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French Christmas Traditions

French Christmas Traditions: All You Need to Know

Thinking about visiting Paris for the holidays? The French capital is an excellent choice for your a holiday vacation. Even if you can’t make it to Paris this December it is still possible to celebrate Christmas the French way. Here is a list of the most popular French Christmas traditions:

Saint Nicholas

The tradition of giving gifts to children on the feast day of Saint Nicholas began in the 11th century. Legend has it that Saint Nicholas (who was a bishop in the 3rd century in Turkey) brings gifts to good children over the night on December 5th. French children would leave their shoes out for Saint Nicholas to fill with chocolate, candies, nuts and fruits. On the 6th of December, a donkey comes into French villages bringing baskets with more presents. Gifts were typically sweets and fruits. In the 19th century oranges were a popular gift as they were rare and represented prosperity. It wasn’t really until the 20th century that department stores in France began to advertise buying toys for children for Christmas. 

Le Sapin de Noël

The tradition of decorating evergreens originally came from of a pagan ritual celebrating the winter solstice. The tree symbolises the renewal of life and was decorated with fruits and flowers. Eventually this tradition was assimilated by Christians in Medieval Germany. The first reference to a Christmas tree in France dates to 1521 in an Alsatian village. People would decorate the tree with seasonal fruits and red apples, symbolising the tree of life in the Garden of Eden. In 1738 Queen Marie Leszczyńska, the wife of Louis XV, installed the first Christmas tree in the Chateau of Versailles. In 1837 the Duchess Helene de Mecklembourg put up a Christmas Tree in the Tuileries palace. It wasn’t until after the Franco-Prussian war of 1870 that the tradition spread throughout all of France, due to the arrival immigrants from the region of Alsace and Lorraine.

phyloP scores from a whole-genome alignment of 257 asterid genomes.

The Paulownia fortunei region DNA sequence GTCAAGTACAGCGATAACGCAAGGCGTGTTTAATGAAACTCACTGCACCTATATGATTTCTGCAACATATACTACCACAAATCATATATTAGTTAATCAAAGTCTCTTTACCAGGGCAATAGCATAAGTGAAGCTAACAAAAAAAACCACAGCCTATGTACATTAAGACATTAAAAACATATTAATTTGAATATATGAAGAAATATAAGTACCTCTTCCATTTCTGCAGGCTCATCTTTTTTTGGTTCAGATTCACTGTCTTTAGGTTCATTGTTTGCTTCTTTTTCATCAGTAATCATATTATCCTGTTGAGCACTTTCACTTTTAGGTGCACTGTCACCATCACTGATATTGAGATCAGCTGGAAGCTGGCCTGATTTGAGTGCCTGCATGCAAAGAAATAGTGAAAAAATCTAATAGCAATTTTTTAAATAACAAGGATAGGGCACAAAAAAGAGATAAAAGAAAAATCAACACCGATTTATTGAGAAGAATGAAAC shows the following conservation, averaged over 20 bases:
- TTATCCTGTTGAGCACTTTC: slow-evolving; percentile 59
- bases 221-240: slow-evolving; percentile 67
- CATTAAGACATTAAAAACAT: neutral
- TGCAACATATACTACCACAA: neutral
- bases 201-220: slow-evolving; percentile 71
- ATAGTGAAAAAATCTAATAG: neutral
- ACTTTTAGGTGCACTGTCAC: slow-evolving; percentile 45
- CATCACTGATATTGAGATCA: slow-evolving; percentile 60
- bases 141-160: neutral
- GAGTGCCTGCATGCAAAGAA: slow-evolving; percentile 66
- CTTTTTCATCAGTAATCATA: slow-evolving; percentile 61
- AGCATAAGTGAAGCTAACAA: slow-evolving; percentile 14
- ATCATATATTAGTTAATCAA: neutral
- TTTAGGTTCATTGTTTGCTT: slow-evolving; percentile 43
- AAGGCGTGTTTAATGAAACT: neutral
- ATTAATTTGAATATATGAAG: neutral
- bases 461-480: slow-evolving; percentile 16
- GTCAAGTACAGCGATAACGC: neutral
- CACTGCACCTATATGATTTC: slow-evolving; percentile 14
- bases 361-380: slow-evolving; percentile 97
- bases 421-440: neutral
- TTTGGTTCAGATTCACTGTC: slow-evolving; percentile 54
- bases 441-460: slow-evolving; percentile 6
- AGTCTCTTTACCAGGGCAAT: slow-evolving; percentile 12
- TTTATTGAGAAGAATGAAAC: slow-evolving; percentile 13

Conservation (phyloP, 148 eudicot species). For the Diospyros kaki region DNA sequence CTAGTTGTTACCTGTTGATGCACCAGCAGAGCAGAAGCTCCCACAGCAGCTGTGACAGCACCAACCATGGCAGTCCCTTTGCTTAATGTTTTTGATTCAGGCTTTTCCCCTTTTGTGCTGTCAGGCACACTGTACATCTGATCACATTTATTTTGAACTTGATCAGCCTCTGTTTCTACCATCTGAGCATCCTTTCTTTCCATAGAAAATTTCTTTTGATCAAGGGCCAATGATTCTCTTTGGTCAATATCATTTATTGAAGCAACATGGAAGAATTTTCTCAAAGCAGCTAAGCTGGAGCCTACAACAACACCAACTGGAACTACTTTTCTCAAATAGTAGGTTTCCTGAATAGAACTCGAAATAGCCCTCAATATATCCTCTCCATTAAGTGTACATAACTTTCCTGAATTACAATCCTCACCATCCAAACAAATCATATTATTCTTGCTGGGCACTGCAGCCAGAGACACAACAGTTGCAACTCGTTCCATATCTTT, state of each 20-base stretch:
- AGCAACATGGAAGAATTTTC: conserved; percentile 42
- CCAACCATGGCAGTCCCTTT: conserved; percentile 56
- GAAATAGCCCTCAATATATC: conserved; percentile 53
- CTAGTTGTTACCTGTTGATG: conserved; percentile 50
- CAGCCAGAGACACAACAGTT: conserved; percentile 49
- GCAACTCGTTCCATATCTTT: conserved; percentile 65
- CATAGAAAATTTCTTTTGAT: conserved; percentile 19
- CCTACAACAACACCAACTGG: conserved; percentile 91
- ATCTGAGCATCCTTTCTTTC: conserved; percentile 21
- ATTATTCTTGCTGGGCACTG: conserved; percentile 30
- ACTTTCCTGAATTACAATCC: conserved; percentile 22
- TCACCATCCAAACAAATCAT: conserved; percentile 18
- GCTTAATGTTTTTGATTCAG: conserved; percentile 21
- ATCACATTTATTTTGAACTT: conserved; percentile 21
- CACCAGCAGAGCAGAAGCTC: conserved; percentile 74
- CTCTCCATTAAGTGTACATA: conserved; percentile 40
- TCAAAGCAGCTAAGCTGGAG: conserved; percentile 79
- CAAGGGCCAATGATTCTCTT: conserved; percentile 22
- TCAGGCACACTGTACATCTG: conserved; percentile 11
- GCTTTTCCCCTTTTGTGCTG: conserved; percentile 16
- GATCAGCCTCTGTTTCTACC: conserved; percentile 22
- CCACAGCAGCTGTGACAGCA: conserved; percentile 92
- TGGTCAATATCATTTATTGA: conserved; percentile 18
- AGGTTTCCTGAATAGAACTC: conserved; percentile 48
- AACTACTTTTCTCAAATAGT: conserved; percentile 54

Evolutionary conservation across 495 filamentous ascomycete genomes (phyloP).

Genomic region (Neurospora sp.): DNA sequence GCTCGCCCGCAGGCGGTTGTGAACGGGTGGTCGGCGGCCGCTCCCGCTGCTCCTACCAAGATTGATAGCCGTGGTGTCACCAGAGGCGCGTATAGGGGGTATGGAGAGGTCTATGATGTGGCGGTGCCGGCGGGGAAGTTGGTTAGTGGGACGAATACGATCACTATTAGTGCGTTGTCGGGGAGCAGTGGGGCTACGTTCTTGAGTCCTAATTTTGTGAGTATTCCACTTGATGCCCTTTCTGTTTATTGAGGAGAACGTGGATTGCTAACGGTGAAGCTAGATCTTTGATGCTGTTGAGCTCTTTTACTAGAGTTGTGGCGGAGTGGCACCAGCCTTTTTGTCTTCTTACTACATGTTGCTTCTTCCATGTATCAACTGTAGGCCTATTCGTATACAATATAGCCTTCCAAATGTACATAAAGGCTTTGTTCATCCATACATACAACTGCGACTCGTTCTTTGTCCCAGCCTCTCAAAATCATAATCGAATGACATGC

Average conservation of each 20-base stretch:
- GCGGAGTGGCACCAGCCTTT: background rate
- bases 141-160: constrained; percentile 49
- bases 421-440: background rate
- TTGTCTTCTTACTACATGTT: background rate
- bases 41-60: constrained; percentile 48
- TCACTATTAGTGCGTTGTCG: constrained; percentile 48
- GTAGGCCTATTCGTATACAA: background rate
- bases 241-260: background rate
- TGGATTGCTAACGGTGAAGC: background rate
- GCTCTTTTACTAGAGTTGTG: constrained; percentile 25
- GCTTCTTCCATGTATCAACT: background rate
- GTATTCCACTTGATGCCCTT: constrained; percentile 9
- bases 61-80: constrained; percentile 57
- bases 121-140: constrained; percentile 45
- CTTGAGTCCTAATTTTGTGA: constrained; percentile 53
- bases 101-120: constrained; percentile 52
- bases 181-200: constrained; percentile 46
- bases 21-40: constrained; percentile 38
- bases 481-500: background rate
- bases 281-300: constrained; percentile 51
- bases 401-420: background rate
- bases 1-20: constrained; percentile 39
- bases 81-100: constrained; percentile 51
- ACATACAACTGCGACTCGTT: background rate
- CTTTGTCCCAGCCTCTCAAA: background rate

French Christmas Eve Dinner

On the 24th of December, French families gather together to celebrate the Reveillon de Noel with a large meal before heading to the midnight mass. Champagne is served as an aperitif and foie gras, salmon and oysters are traditional starters. For the main course, turkey is served stuffed with chesnuts. Each course of the dinner is paired with wonderful French wine. Different regions of France have their own special traditions. For example, in Provence there is a ritual of having 13 desserts which represent the 12 apostles of Jesus – including local pastries, nougats and candied fruits like raisins and figs.

La Bûche de Noël

Perhaps the most famous Christmas dessert in France is La Bûche de Noël, a chocolate cake in the form of a yule log. This tradition goes back to the 16th century when a very large log of wood was cut and brought into every home on Christmas Eve. On Christmas morning, the log is lit and burns slowly over the Christmas holiday. It was believed that this would protect the home. However, beginning in the 19th century it was less usual to have a large enough fireplace so the log became smaller and was placed on the dinner table. And then someone had the wonderful idea to turn the log into a chocolate cake!

Want to try an authentic bûche de noël while in Paris this holidays? Book now our Christmas Special Market & Pastry Private Tour (6 French Christmas Specialty tastings included!)

Joyeux Noël ! Happy Holidays!

Article written by Paris Local Guide Sarah

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